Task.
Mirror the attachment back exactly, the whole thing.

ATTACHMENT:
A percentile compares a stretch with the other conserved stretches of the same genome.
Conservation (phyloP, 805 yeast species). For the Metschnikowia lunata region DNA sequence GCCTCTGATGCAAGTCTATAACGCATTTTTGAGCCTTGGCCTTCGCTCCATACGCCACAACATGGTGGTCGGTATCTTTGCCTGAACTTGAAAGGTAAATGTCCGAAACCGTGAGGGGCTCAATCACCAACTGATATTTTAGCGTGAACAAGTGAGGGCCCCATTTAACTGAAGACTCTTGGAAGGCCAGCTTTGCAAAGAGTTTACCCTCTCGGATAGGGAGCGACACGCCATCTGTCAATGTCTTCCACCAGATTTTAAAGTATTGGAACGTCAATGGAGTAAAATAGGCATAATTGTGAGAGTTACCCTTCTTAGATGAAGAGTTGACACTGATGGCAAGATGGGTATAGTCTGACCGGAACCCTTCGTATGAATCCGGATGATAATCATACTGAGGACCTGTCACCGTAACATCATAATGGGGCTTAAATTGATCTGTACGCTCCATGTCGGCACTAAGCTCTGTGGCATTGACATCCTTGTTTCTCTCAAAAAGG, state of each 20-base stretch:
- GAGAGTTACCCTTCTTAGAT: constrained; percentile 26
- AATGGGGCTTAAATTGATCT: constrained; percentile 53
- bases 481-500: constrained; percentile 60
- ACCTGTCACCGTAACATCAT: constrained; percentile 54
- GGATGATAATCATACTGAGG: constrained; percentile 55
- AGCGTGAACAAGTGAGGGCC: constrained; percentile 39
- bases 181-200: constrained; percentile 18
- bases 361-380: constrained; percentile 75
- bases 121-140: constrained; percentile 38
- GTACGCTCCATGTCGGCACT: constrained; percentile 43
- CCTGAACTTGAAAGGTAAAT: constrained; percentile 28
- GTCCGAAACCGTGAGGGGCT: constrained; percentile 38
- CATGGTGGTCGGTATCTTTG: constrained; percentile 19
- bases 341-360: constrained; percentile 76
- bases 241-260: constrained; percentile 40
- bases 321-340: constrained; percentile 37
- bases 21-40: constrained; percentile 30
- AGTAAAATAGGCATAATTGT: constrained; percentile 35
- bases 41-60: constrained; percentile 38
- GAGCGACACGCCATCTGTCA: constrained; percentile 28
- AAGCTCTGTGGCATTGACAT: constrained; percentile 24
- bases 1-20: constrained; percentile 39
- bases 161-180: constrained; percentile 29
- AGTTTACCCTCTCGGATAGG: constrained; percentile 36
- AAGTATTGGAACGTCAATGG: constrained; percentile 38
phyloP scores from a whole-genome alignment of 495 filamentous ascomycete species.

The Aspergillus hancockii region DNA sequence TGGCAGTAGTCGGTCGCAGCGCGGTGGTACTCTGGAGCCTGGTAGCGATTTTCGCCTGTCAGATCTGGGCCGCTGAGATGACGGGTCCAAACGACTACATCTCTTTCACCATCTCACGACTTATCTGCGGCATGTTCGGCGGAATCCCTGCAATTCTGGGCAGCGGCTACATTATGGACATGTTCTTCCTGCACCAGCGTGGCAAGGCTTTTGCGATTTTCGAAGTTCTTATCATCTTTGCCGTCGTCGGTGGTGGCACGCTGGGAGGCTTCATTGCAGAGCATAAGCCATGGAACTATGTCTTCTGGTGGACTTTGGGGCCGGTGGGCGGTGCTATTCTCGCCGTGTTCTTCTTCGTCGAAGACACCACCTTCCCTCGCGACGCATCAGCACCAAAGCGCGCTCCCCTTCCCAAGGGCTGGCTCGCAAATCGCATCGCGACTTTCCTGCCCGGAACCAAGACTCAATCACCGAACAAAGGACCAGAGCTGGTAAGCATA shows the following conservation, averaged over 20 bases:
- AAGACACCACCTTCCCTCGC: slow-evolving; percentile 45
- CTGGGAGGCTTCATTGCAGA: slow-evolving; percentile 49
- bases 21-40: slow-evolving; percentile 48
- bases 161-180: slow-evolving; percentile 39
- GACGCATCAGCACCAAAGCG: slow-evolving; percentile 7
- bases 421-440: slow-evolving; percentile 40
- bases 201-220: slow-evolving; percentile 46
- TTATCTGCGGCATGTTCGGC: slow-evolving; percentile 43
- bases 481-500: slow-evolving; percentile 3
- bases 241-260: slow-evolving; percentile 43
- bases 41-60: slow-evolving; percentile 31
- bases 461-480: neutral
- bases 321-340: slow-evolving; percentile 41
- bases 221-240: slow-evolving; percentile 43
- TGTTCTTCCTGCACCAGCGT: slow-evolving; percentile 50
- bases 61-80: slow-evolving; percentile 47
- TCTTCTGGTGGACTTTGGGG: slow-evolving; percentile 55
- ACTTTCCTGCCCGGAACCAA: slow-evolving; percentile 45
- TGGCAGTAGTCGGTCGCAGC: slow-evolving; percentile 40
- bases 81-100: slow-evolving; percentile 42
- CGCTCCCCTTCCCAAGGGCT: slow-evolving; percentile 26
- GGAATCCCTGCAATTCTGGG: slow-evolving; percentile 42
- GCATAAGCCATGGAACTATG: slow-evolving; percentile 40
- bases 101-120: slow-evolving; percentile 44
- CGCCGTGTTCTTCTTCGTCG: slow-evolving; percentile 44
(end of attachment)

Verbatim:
A percentile compares a stretch with the other conserved stretches of the same genome.
Conservation (phyloP, 805 yeast species). For the Metschnikowia lunata region DNA sequence GCCTCTGATGCAAGTCTATAACGCATTTTTGAGCCTTGGCCTTCGCTCCATACGCCACAACATGGTGGTCGGTATCTTTGCCTGAACTTGAAAGGTAAATGTCCGAAACCGTGAGGGGCTCAATCACCAACTGATATTTTAGCGTGAACAAGTGAGGGCCCCATTTAACTGAAGACTCTTGGAAGGCCAGCTTTGCAAAGAGTTTACCCTCTCGGATAGGGAGCGACACGCCATCTGTCAATGTCTTCCACCAGATTTTAAAGTATTGGAACGTCAATGGAGTAAAATAGGCATAATTGTGAGAGTTACCCTTCTTAGATGAAGAGTTGACACTGATGGCAAGATGGGTATAGTCTGACCGGAACCCTTCGTATGAATCCGGATGATAATCATACTGAGGACCTGTCACCGTAACATCATAATGGGGCTTAAATTGATCTGTACGCTCCATGTCGGCACTAAGCTCTGTGGCATTGACATCCTTGTTTCTCTCAAAAAGG, state of each 20-base stretch:
- GAGAGTTACCCTTCTTAGAT: constrained; percentile 26
- AATGGGGCTTAAATTGATCT: constrained; percentile 53
- bases 481-500: constrained; percentile 60
- ACCTGTCACCGTAACATCAT: constrained; percentile 54
- GGATGATAATCATACTGAGG: constrained; percentile 55
- AGCGTGAACAAGTGAGGGCC: constrained; percentile 39
- bases 181-200: constrained; percentile 18
- bases 361-380: constrained; percentile 75
- bases 121-140: constrained; percentile 38
- GTACGCTCCATGTCGGCACT: constrained; percentile 43
- CCTGAACTTGAAAGGTAAAT: constrained; percentile 28
- GTCCGAAACCGTGAGGGGCT: constrained; percentile 38
- CATGGTGGTCGGTATCTTTG: constrained; percentile 19
- bases 341-360: constrained; percentile 76
- bases 241-260: constrained; percentile 40
- bases 321-340: constrained; percentile 37
- bases 21-40: constrained; percentile 30
- AGTAAAATAGGCATAATTGT: constrained; percentile 35
- bases 41-60: constrained; percentile 38
- GAGCGACACGCCATCTGTCA: constrained; percentile 28
- AAGCTCTGTGGCATTGACAT: constrained; percentile 24
- bases 1-20: constrained; percentile 39
- bases 161-180: constrained; percentile 29
- AGTTTACCCTCTCGGATAGG: constrained; percentile 36
- AAGTATTGGAACGTCAATGG: constrained; percentile 38
phyloP scores from a whole-genome alignment of 495 filamentous ascomycete species.

The Aspergillus hancockii region DNA sequence TGGCAGTAGTCGGTCGCAGCGCGGTGGTACTCTGGAGCCTGGTAGCGATTTTCGCCTGTCAGATCTGGGCCGCTGAGATGACGGGTCCAAACGACTACATCTCTTTCACCATCTCACGACTTATCTGCGGCATGTTCGGCGGAATCCCTGCAATTCTGGGCAGCGGCTACATTATGGACATGTTCTTCCTGCACCAGCGTGGCAAGGCTTTTGCGATTTTCGAAGTTCTTATCATCTTTGCCGTCGTCGGTGGTGGCACGCTGGGAGGCTTCATTGCAGAGCATAAGCCATGGAACTATGTCTTCTGGTGGACTTTGGGGCCGGTGGGCGGTGCTATTCTCGCCGTGTTCTTCTTCGTCGAAGACACCACCTTCCCTCGCGACGCATCAGCACCAAAGCGCGCTCCCCTTCCCAAGGGCTGGCTCGCAAATCGCATCGCGACTTTCCTGCCCGGAACCAAGACTCAATCACCGAACAAAGGACCAGAGCTGGTAAGCATA shows the following conservation, averaged over 20 bases:
- AAGACACCACCTTCCCTCGC: slow-evolving; percentile 45
- CTGGGAGGCTTCATTGCAGA: slow-evolving; percentile 49
- bases 21-40: slow-evolving; percentile 48
- bases 161-180: slow-evolving; percentile 39
- GACGCATCAGCACCAAAGCG: slow-evolving; percentile 7
- bases 421-440: slow-evolving; percentile 40
- bases 201-220: slow-evolving; percentile 46
- TTATCTGCGGCATGTTCGGC: slow-evolving; percentile 43
- bases 481-500: slow-evolving; percentile 3
- bases 241-260: slow-evolving; percentile 43
- bases 41-60: slow-evolving; percentile 31
- bases 461-480: neutral
- bases 321-340: slow-evolving; percentile 41
- bases 221-240: slow-evolving; percentile 43
- TGTTCTTCCTGCACCAGCGT: slow-evolving; percentile 50
- bases 61-80: slow-evolving; percentile 47
- TCTTCTGGTGGACTTTGGGG: slow-evolving; percentile 55
- ACTTTCCTGCCCGGAACCAA: slow-evolving; percentile 45
- TGGCAGTAGTCGGTCGCAGC: slow-evolving; percentile 40
- bases 81-100: slow-evolving; percentile 42
- CGCTCCCCTTCCCAAGGGCT: slow-evolving; percentile 26
- GGAATCCCTGCAATTCTGGG: slow-evolving; percentile 42
- GCATAAGCCATGGAACTATG: slow-evolving; percentile 40
- bases 101-120: slow-evolving; percentile 44
- CGCCGTGTTCTTCTTCGTCG: slow-evolving; percentile 44